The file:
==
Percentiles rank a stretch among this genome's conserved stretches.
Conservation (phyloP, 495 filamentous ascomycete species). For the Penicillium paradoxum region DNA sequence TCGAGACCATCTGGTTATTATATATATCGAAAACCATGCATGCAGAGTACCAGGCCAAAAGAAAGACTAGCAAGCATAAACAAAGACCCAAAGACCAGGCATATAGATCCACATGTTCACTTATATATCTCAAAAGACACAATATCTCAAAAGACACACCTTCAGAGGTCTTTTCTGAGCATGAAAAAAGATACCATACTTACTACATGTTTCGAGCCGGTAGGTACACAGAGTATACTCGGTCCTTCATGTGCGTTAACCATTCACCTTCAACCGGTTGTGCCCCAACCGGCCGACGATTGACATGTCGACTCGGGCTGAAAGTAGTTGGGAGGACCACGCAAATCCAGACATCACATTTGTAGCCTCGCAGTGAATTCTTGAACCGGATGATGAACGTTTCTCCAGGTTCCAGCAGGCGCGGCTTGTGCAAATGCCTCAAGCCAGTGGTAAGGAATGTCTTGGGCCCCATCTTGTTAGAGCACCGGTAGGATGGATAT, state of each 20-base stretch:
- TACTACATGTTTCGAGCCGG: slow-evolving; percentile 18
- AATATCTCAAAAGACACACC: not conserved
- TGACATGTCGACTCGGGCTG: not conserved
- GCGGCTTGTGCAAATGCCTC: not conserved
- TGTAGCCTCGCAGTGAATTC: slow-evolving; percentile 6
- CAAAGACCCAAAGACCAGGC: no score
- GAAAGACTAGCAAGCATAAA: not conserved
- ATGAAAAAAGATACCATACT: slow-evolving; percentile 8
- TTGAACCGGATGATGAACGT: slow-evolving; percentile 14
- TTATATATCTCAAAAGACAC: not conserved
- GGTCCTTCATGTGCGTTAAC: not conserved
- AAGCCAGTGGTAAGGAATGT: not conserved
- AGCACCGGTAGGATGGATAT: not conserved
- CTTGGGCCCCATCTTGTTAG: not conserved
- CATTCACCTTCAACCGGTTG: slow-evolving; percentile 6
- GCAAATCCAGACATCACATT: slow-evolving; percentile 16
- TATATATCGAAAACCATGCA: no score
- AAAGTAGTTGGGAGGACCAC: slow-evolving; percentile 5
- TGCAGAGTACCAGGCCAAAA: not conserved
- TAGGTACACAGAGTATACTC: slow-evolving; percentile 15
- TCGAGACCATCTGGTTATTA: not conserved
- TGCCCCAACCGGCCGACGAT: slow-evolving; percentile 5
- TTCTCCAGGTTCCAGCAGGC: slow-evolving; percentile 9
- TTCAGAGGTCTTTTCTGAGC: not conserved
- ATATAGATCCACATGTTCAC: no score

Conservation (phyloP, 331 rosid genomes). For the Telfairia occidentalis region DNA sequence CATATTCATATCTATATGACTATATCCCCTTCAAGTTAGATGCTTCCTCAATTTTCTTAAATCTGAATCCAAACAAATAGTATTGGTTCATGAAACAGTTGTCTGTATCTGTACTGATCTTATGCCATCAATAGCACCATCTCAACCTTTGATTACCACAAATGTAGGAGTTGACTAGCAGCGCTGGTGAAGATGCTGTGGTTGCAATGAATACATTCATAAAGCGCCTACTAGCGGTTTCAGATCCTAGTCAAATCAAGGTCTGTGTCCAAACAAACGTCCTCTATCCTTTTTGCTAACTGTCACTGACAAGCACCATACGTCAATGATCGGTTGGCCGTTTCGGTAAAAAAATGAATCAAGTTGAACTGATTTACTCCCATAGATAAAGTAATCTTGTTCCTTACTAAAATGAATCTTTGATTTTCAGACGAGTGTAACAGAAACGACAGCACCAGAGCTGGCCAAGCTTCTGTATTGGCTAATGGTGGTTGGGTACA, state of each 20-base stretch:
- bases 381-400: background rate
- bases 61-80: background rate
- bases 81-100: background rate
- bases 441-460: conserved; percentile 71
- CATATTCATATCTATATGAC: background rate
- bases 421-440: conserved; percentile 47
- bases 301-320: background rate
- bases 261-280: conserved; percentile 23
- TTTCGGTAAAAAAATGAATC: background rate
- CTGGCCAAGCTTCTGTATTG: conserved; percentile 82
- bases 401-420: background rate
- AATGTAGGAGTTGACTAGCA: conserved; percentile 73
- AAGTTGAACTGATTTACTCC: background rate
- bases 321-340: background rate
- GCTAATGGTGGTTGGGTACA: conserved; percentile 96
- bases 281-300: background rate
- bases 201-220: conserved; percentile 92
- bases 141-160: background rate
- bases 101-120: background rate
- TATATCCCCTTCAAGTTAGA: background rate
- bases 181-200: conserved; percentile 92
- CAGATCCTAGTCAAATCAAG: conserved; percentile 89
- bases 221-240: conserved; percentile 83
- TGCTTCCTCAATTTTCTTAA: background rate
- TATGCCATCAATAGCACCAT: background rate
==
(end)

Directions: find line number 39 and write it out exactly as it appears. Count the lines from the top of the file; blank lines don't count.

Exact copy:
- bases 401-420: background rate